Renata and husband David.
Last seen: Linden Park, South Australia on 2 August 1989
Height: 160 cm
Hair: Black shoulder length hair
Distinguishing Features/Other: Has a mole on her right
At about 4:00 a.m. on 2 August 1989, Renata told her husband she was going
for a walk, but she did not take her keys, purse or car and was only dressed
in night attire.
On or about 2/8/1989 Renata WOLANIN
disappeared from her Linden Park home. The last possible sighting of her
was believed to be at a Mobil Service Station at corner Glen Osmond and Port
Rush Rd in the early hours of that date.
Rewards up to the amounts shown will be paid
by the Government of South Australia, at the discretion of the Commissioner of
Police, to anyone who provides information leading to the apprehension and
conviction of the person or people responsible for crimes posted.
The Canberra Times (ACT : 1926 - 1995)
Friday 8 February 1991
ADELAIDE The South Australian Coroner has found that
an Adelaide social worker is presumed dead, almost 20 months after she
disappeared after leaving her home on an early-morning walk.
Coroner Kevin Ahem made the finding yesterday after receiving no
new evidence about the disappearance of Renata Wolan in, 41, from her
home in suburban Linden Park in the early hours of August 2, 1989, after
reportedly going for a walk.
She had not been seen since, despite an extensive police
investigation and Mr Ahem said yesterday that none of her tank accounts
had been touched since her disappearance. Mr Ahern said that while the
conditions surrounding her disappearance were extraordinary, he was
satisfied he could make the declaration on a lack of any further
ON a cold, rainy morning in August, 1989, Renata Wolanin left
her Linden Park home in her pyjamas.
She was never seen again.
Ms Wolanin, who was 40 at the time, left her Verdale Ave home barefoot
in the early hours of the morning, husband David Wehner told a coronial
inquest in 1991.
He said he believed his wife had ``gone for a walk'' after a fight
In 2005, Major Crime detective Sergeant Michael Standing said police
had no evidence to indicate Ms Wolanin was still alive.
A neighbour told the inquest she saw a car leave the couple's house
about 4am, but could not identify it.
Ms Wolanin was presumed dead by the Coroner, but there was not enough
evidence to find if her disappearance was due to murder, suicide, an
orchestrated effort or accidental death.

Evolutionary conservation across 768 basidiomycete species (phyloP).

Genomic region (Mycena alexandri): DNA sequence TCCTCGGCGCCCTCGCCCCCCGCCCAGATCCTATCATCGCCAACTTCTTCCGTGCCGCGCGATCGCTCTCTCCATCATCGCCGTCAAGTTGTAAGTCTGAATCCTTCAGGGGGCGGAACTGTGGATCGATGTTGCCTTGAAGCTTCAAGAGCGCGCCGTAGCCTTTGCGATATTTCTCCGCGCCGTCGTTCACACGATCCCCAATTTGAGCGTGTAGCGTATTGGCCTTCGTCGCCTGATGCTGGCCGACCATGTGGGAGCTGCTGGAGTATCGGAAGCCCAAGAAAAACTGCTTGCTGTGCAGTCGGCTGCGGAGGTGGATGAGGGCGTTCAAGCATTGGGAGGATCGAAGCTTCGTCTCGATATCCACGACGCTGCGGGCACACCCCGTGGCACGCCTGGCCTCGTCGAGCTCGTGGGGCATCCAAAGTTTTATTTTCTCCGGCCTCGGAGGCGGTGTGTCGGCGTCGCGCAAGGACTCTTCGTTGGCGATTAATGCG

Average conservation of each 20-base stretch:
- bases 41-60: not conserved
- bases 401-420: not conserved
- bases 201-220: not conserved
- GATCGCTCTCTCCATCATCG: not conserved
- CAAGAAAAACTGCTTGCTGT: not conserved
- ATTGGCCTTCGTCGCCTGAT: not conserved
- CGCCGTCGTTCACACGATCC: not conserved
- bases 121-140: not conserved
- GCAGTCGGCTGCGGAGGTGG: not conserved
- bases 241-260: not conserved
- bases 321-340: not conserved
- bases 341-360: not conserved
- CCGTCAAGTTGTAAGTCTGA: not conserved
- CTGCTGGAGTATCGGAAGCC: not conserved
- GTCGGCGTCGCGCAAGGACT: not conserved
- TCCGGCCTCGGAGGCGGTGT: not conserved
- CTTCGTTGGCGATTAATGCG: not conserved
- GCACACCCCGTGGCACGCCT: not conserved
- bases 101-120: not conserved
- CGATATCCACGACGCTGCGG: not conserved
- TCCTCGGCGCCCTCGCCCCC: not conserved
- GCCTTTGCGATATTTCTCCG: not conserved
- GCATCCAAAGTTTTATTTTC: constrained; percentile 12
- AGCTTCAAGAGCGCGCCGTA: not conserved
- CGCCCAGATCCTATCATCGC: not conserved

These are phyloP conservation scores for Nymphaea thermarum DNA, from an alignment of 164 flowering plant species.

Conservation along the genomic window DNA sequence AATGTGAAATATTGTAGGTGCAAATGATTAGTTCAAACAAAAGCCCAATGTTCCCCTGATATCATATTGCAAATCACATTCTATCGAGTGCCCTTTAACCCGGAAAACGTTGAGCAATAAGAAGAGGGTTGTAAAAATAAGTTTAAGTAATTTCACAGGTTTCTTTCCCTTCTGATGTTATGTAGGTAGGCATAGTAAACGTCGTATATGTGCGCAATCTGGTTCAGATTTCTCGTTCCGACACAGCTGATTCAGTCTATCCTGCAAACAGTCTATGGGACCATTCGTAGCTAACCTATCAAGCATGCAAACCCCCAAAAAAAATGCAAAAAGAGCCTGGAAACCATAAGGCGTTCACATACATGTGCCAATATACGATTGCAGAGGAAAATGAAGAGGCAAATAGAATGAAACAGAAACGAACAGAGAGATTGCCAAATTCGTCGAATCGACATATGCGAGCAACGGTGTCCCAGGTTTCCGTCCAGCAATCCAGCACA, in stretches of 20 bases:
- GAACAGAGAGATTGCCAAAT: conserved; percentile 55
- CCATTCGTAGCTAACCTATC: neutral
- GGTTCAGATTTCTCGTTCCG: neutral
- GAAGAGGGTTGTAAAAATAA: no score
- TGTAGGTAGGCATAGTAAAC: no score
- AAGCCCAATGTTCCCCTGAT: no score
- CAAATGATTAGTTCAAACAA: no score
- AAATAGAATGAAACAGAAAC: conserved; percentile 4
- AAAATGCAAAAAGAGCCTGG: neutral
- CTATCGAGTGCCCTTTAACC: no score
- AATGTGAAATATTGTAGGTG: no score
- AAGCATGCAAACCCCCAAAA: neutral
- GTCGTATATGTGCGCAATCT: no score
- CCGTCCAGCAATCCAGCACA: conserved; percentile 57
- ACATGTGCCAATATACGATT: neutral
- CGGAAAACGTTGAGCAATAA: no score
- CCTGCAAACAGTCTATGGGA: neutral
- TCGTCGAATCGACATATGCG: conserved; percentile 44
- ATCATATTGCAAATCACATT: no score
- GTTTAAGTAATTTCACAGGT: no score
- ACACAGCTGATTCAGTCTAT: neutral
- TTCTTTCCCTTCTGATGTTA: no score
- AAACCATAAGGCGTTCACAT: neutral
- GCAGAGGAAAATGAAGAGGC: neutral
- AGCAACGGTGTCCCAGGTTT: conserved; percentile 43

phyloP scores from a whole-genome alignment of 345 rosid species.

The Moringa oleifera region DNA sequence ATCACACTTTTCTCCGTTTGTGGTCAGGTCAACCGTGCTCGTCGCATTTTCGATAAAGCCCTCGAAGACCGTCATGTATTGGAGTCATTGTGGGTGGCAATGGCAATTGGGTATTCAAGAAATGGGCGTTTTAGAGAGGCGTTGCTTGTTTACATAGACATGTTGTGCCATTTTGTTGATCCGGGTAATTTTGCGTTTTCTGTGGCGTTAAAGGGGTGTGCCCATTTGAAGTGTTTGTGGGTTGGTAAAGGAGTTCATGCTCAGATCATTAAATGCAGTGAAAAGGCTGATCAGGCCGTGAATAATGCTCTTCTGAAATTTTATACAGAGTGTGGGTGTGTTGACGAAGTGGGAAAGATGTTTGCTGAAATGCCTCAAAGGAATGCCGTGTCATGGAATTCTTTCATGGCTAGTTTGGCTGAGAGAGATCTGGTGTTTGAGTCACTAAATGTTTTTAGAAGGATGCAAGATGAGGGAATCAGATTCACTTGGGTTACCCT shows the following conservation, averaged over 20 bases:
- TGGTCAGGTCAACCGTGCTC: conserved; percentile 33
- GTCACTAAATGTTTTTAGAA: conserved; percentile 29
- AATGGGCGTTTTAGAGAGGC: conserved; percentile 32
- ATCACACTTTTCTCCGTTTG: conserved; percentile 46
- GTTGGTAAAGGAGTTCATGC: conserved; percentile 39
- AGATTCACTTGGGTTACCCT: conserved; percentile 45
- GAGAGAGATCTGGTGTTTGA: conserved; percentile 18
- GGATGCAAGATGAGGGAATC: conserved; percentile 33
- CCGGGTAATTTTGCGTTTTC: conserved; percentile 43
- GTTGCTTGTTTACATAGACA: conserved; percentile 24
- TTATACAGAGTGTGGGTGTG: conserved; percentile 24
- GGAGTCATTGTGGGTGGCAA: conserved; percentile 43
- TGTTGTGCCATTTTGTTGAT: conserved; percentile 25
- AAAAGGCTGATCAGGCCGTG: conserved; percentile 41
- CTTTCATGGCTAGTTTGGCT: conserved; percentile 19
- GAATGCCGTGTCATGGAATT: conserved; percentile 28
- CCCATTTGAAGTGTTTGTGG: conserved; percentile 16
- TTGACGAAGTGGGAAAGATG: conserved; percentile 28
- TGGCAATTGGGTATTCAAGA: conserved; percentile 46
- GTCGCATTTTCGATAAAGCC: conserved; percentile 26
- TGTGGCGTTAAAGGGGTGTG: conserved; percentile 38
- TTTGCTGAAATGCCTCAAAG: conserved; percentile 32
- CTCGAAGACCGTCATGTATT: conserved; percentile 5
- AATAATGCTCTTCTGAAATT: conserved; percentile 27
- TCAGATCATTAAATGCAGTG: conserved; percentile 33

After his initial claim for his wife's entire estate was disputed by
her parents, Mr Wehner secured a $50,000 out-of-court settlement in 1992.
The family of the missing woman say they have believed for 18 years
they know who killed her and hid her body.
Her brother, Andrew Wolanin, said in 2005 he was positive his sister
But he - like the investigating detectives - does not have enough
evidence to prove his theory.
He said he believed there were people with information that might
still help police.
Family of cold case victim Renata Wolanin - who vanished
mysteriously in 1989 - fear they will never know what happened after her husband
and prime suspect dies
Renata Wolanin disappeared
from her Adelaide home
in 1989 aged 41
Presumed dead, her body may never be found as the
prime suspect died
Her husband David Wehner, 62, died a free man in
Sydney in June
Renata's niece hopes now witnesses will feel safe to
She never believed her aunt would disappear without
telling her parents
Renata Wolanin left her Adelaide house on a cold, rainy night in
1989 barefoot and wearing only her pyjamas.
More than 27 years later her family fear they will never know
what happened to her now that the prime suspect in her assumed murder, her
husband David Wehner, is dead.
Her niece Michelle Wolanin said she was 'annoyed that he has gone
to his grave and got away with it' but hoped someone might now feel safe enough
to come forward.
'If there is anyone who knows something and has been afraid of
him and had a fear of some sort of reprisal, then itís now open slather. You do
not need to have that fear any longer,' she told Adelaide's Sunday
The newspaper discovered this week
the American-born Mr Wehner, who left Adelaide soon after his wife's
disappearance died in Sydney aged 62 in June.
Ms Wolanin knew Mr Wehner could never be put on trial, but at
least her aunt's body may be and given a proper burial even if she never got
Renata Wolanin, then aged 41, said she was 'going for a walk'
after a fight with her husband over the cost of curtains and renovations at
about 10.30pm on August 1, 1989.
Mr Wehner, a former US Army military policeman, told police he
awoke at 5 or 6am and there was no sign of her. She did not show up for a new
job that day either.
Ms Wolanin said she never believed her
uncle-in-law's explanation and never believed Renata would run away voluntarily
because she was too close to her parents.
'It was all a lie. I didnít believe what I was being told, never
did and still donít,' she said.
'She was extremely close to my grandparents and my dad. There is
just no way she would just take off and not contact any of them.'
Her father Edward died in 2002 aged 79, and her mother Wanda died
in 2012 aged 92. Her brother, Andrew, who is Michelleís father, passed away in
2010, aged 59.
'They were devastated. It upsets me there was never a resolution
for them; no closure before they died,' she said.
Mr Wehner moved to Perth where police said he was likely
'involved with more than one woman', before studying in the U.S. and later
living near Wagga Wagga, NSW.
He was extensively interviewed but never changed his story,
remaining a person of interest until his death.
In 1992 he was given a $50,000 payout from Renataís estate.
There is a $200,000 reward for information leading to the
recovery of Renataís body.